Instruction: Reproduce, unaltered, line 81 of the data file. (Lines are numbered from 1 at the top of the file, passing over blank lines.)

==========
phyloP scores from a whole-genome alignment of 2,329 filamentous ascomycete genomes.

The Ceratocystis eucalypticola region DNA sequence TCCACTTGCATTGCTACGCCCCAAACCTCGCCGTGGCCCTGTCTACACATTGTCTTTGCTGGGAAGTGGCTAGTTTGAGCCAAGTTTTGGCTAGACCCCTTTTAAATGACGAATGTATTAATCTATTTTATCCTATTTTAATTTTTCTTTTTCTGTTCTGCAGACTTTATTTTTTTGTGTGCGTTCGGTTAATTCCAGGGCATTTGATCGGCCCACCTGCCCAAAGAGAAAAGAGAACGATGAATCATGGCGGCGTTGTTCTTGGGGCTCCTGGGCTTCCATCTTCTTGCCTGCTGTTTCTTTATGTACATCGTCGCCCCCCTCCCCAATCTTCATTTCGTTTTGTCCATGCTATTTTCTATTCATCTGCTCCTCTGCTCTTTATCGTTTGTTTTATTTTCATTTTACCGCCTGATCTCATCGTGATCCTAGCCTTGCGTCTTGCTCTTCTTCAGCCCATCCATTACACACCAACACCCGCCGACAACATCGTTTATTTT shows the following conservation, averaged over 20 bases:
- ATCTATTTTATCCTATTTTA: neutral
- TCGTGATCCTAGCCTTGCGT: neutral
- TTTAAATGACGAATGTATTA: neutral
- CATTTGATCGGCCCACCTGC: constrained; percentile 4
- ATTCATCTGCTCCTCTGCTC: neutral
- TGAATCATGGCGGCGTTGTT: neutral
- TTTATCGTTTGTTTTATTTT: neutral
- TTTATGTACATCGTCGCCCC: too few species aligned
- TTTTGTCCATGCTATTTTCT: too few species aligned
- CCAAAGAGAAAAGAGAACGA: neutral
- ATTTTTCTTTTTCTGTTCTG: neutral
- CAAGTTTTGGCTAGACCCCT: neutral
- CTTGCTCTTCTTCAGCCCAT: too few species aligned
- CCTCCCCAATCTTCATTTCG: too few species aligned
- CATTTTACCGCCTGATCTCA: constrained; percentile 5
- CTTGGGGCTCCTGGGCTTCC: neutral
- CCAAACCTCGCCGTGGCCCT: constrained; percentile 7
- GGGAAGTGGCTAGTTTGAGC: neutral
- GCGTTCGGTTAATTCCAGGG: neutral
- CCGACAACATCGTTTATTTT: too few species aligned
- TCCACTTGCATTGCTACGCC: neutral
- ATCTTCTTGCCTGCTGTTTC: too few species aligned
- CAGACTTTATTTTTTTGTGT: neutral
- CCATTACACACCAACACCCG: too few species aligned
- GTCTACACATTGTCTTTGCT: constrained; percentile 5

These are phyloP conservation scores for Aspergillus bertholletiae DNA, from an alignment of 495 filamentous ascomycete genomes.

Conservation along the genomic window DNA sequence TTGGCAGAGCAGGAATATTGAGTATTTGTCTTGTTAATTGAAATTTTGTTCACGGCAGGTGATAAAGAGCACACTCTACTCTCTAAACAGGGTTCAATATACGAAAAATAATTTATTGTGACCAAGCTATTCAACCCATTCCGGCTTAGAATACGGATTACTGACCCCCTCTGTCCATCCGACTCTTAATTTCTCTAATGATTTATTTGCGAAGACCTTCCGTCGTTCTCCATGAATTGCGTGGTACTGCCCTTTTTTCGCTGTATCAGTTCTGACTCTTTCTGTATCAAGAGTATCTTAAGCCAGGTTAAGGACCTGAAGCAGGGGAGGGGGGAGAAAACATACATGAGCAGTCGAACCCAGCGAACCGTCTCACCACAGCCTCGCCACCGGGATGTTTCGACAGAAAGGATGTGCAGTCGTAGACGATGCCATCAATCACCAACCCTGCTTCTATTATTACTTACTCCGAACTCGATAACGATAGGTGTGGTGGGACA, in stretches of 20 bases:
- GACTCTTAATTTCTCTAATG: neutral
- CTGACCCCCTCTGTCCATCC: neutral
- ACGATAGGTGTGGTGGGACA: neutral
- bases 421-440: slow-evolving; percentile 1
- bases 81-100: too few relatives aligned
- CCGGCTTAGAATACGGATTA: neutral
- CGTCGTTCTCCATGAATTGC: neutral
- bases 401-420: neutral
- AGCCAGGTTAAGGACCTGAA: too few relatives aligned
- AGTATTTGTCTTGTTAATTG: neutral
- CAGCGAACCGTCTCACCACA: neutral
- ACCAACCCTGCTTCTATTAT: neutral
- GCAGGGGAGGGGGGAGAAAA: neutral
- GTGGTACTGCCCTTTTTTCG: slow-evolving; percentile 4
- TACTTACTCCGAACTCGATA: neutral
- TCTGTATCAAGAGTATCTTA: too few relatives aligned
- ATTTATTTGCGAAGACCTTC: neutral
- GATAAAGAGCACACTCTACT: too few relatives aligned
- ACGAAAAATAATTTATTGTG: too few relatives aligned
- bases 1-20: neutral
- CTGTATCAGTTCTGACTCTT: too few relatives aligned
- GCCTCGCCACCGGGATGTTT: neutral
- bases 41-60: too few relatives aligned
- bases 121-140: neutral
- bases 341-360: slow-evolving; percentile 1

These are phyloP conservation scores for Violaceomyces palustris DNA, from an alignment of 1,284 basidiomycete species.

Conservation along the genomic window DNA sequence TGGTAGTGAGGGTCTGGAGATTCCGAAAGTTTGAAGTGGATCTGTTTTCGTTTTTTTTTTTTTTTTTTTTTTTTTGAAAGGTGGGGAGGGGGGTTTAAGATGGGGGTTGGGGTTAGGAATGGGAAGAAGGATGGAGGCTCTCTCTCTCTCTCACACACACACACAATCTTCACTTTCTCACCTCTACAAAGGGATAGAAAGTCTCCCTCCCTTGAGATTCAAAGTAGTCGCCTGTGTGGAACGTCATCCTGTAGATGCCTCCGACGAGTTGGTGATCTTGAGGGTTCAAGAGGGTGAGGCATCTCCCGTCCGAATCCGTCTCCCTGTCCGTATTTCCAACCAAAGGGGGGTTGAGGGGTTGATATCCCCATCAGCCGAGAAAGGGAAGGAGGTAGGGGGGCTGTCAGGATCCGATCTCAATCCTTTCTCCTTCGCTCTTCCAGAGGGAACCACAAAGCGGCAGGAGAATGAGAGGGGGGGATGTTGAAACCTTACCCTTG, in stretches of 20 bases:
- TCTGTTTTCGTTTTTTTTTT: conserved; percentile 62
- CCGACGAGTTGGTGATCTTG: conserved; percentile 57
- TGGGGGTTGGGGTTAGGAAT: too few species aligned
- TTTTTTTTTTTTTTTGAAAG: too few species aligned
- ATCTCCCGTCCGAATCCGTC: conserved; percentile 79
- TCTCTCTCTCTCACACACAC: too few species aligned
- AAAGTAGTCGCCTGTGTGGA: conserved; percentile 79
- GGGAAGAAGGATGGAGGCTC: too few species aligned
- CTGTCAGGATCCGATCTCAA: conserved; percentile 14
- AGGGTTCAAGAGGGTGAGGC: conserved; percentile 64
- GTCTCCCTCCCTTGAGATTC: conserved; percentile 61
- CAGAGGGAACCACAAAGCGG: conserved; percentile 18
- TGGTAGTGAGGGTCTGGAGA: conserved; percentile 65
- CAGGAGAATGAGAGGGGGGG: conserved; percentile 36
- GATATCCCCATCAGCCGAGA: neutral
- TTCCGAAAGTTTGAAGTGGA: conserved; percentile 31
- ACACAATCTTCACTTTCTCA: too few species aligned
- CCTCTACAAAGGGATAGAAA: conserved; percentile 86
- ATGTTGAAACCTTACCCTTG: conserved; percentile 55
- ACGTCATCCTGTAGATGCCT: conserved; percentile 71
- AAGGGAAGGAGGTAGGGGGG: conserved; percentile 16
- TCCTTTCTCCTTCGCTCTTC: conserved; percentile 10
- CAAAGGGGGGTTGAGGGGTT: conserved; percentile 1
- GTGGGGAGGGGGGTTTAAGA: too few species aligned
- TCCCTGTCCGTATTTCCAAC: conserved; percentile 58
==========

- TCCCTGTCCGTATTTCCAAC: conserved; percentile 58